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Factoring in Flexibility: Equality in Business / 4 February 2013

If a customer is unable to use our facilities due to something as serious as being admitted to hospital for a lengthy period of time should they then still be invoiced for a service they are not able to access?

At the Art House there are long term studios and short term studios available to lease. The long term studios are subject to a 12 month contract which in some respects is a short period of time but if a studio holder becomes unwell during this period it can seem like a long period. The Short Term studios are available for a lease of up to 3 months but these are in high demand.

Previously a studio holder became seriously unwell during their contractual period and due to their illness they were unable to access the leased facilities at The Art House for a long period of time.

If a contract was in place then technically the rent for the studio should have been invoiced in line with the contractual agreement. This may seem unfair for the customer to pay for something they are unable to use / access. However, if the studio is under contract it is unavailable to lease to another party and would then result in a loss of income for the organisation. Income needed to support other charitable activities.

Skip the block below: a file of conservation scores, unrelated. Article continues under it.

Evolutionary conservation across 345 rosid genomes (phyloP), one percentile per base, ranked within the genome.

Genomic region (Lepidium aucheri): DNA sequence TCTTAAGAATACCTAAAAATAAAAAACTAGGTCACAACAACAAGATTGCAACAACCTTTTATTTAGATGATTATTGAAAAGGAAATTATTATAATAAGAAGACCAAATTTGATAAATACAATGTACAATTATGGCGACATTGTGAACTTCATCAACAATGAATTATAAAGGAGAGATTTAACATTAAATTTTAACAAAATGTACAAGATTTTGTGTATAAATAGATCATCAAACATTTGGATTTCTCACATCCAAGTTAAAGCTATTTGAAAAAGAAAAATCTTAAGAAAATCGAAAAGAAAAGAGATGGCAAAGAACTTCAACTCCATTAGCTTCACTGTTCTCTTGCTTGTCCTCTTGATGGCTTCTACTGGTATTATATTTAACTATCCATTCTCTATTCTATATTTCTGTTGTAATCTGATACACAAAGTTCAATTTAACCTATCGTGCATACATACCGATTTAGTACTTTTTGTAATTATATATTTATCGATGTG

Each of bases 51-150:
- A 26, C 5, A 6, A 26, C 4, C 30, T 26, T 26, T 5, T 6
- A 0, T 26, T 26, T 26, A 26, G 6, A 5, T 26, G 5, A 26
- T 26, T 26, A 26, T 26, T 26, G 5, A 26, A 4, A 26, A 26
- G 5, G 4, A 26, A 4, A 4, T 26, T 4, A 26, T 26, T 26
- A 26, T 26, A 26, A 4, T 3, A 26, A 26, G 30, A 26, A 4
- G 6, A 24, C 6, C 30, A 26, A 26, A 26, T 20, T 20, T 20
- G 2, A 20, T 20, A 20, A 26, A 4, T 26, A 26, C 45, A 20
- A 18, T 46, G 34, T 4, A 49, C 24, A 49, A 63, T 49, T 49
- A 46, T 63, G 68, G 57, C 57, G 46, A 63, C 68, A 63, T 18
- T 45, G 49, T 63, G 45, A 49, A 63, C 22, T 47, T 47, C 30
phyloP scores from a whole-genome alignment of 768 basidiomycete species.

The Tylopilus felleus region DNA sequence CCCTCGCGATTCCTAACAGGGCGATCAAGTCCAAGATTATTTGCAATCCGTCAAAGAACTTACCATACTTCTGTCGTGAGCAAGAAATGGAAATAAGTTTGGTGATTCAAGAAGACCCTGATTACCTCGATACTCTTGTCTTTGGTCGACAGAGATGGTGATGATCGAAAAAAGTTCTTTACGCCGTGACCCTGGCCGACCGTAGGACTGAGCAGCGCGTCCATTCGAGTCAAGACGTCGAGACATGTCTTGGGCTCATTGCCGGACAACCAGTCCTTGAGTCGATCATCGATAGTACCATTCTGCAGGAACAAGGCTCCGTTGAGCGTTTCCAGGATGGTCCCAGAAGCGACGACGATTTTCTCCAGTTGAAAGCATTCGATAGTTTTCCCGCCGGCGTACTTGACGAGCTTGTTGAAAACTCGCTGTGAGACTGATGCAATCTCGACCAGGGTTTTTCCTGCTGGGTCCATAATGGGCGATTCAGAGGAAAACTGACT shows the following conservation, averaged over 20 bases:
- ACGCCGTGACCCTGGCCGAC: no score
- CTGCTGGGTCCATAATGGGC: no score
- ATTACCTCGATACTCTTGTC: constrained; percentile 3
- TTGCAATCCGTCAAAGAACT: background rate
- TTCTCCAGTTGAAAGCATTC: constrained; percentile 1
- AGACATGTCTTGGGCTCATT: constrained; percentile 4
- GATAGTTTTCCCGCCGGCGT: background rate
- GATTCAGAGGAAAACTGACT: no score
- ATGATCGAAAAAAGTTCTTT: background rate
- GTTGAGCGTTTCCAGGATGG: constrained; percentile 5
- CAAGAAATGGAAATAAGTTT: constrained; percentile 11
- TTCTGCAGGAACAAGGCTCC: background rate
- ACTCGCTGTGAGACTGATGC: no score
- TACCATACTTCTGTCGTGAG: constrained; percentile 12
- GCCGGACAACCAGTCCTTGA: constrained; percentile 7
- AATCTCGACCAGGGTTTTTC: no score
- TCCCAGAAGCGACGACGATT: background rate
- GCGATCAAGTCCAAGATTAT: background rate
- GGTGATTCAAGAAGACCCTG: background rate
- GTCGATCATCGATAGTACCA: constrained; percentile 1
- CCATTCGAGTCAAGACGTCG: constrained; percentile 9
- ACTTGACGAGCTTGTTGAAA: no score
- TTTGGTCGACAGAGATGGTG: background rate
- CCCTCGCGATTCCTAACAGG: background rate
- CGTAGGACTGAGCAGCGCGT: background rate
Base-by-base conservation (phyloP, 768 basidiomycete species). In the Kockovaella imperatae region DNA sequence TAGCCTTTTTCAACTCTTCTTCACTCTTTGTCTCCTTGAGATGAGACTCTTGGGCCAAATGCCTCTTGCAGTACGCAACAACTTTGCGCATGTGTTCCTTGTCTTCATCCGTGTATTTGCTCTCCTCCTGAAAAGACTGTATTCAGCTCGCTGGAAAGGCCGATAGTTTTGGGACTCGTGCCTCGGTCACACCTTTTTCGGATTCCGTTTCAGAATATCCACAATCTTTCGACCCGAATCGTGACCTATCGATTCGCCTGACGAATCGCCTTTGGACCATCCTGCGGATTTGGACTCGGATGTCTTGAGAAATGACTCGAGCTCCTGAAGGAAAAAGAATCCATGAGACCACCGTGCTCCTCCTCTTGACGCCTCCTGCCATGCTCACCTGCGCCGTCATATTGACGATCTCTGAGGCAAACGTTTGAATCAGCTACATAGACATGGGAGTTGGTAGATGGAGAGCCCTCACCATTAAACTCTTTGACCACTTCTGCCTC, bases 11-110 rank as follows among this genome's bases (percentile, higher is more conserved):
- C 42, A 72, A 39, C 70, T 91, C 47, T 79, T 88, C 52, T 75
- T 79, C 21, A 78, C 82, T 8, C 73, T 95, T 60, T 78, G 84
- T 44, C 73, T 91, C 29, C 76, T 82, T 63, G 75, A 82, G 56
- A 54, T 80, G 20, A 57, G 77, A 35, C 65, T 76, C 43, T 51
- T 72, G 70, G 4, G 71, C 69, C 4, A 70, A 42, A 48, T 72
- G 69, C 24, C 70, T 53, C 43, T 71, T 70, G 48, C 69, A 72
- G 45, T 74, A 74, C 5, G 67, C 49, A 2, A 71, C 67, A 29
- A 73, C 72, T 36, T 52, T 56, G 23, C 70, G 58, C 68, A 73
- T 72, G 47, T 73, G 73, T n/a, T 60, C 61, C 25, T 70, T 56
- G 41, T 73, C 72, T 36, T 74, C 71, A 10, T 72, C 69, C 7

There may also be other consequences for the studio holder such as if the studio holder is unable to earn and therefore make payments over that period of time then the outstanding amount would build as monies owed to the company. Is it then fair for the organisation to ask for this amount to be re-paid knowing that the person was unwell, on reduced income (sometimes having lost benefits due to being in hospital) and unable to access the facilities but also that the organisation was unable to lease the facilities to another party as there is already a contract in place?

Maybe one solution would be that if any such event should occur where a studio holder becomes seriously poorly and due to this illness could not access the facilities for a long period of time, for example one month or longer, that a mutual agreement is reached where only a percentage of this time is to be invoiced.

Another solution could be that if it is known before a contract is entered into that a studio holder is likely to suffer from a period of long term illness would it be prudent to agree to a shorter term contract. 

 

Rosie Dewsbury